English Composition II - Dr. Lovell's class

Page 6:  Twenty-Four Questions: An Interview with Alberto Alvaro Rios

[Page 1: On Writing]    [Page 2: On the Writing Process]     [Page 3: On Reading] 
[Page 4: On Creativity and Imagination] [Page 5: On Teaching] [Page 6: On Culture]  
[Page 7: Some General Questions]    [Page 8: On the September 11th Attacks]  
[Page 9: An Essay by Ríos on the September 11th Attacks:"The Night of No Airplanes" and Some Final Comments]

On Culture

Miguel Garcia: Mr. Ríos, I have really enjoyed reading your poetry and short stories. I grew up on the Mexican side of the border and can identify with a lot of the imagery in your work. I have now lived in the U.S. for more than 10 years. Although I was influenced by English as a child, I really learned it as an adult. That is why I am very interested in knowing how the two languages interact in your writing. Even though you were not allowed to speak Spanish as a child after you started school and you had to "relearn" it when you were older, do you consider Spanish your first language? Does the structure of Spanish (as opposed to the vocabulary) influence your writing? 

AR: Hello, Miguel. I appreciate your comments and concerns in general. Let's see--Do I consider Spanish my first language? Yes, I've said this for many years. As I since thought about it, however, I've come to the realization that my first language was really what I've called the "language of listening." What came out of my mouth was not nearly so important as what entered my ear. For me Spanish was all around me, but my mother was there, too--with a British accent. I had a zoo of sounds. Your question about the structure of Spanish is particularly interesting to me. I do absolutely think that the structure (and more) of Spanish influences my work, things much beyond simple vocabulary. If I had to say it succinctly, I would say that I write in Spanish--it just looks like English. I do occasionally write in Spanish, but when I do it's from another time, from childhood, often. I listen hard for how ideas come to me, in what container they are being delivered, and I try to be true to it. Sometimes that container is Spanish. 

Miguel Garcia: Do you write in Spanish? When you write in English, do you ever "rewrite" your work into Spanish? 

AR: I do sometimes rewrite my work into Spanish, but it never works well in the sense that when I begin to do this I invariably begin to think of other things, so a whole other poem or story starts to happen. This is the curse and the grace of a writer.

Miguel Garcia: Your writing carries a lot of emotional impact. Is it even possible to "translate" that? I know that a literal translation probably wouldn't have the same emotional meaning.

AR: I do think that translation has little to do with vocabulary and everything to do with meaning. That's why computers have a rough time. I have many lectures on this subject!

Miguel Garcia: I am looking forward to reading more of your works. Do you have a favorite? (Or is that like asking which of your children you like best?) Thank you for taking time to share your perspectives with us.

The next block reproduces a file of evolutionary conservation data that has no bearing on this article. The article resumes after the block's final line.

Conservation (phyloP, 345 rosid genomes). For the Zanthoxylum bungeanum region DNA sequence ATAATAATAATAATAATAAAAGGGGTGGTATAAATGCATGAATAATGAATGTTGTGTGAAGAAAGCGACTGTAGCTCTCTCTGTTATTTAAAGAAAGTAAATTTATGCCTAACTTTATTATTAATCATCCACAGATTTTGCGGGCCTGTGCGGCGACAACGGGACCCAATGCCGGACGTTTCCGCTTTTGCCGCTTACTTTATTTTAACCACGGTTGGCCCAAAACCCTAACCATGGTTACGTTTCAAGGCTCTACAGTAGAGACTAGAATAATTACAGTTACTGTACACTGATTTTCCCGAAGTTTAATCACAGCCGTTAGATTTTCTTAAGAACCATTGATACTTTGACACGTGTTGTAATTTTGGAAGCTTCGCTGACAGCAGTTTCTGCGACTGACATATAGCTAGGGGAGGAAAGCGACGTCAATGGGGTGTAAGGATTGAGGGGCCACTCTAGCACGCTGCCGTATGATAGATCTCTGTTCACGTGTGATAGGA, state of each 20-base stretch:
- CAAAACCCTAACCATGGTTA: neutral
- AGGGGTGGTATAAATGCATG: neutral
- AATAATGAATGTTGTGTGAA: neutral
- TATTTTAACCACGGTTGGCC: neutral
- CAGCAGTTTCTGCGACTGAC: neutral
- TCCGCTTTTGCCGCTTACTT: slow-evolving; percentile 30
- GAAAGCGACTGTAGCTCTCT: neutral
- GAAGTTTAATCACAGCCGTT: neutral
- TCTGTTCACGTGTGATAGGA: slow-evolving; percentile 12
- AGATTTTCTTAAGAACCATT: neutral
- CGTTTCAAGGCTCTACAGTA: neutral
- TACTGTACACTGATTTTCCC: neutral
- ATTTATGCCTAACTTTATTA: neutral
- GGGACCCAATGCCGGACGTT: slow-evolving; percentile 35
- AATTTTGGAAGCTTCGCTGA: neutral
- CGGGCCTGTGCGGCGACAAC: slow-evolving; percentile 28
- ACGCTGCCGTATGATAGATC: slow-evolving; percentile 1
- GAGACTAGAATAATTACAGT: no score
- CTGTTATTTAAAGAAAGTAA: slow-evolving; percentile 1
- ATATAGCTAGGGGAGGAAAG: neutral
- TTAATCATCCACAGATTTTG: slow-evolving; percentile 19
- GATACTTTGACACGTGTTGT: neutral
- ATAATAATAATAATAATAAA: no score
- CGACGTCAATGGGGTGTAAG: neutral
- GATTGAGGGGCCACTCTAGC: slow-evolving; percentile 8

AR: What is my own favorite? You're right, it's impossible for me to choose. All I ever do is suggest my latest book at the time, which currently happens to be a memoir, Capirotada. Interestingly, I will be doing what's called a "Selected Poems" book in the near future, and it's going to be torture. In creating such a book, you go through all your earlier work and choose the "best." Aaaaargh.-- 

Phyllis Ennis: Do you feel that having parents from two different ethnic groups and the way you were raised play a key role in the topics you choose to write about? I know how it is growing up with two different rituals to follow. My mother is Spanish-Catholic and my father is American-Jew. I really enjoyed your poem "Nani"-- it took me back when I was young visiting my Aunts and Uncles in Spain. They too will keep feeding you even though you are about to pop. Thank you for your time, Phyllis. 

AR: Yes, yes, yes! I think this is crucial to how I write. It's helped me to get a sense of multiple perspectives in my writing and writing process, which has helped me more than anything else. For example, there are two ways to say everything, and they are both right. This knowledge helps me immensely in my writing, showing me that there are many ways to say something. I still have an ultimate responsibility to make what I say be clear, but still there are many ways. 

Melissa Childers: Have you ever told the women in your life how important they are to you (verbally) or do you let your writing tell them how much you admire them? Although we have only a small selection of your works, I noticed that they openly address the unconditional love that you had for your mother and Nani - who else influenced your life as much as they - any men? 

AR: What intriguing questions and observations! I do indeed tell the women in my life that I care for them, but the moment is invariably fleeting. My writing extends the moment, and keeps it. That is a wise observation for you to make. 

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Web page author and instructor: Dr. Linda Lovell
This page was last updated on 11/06/2007.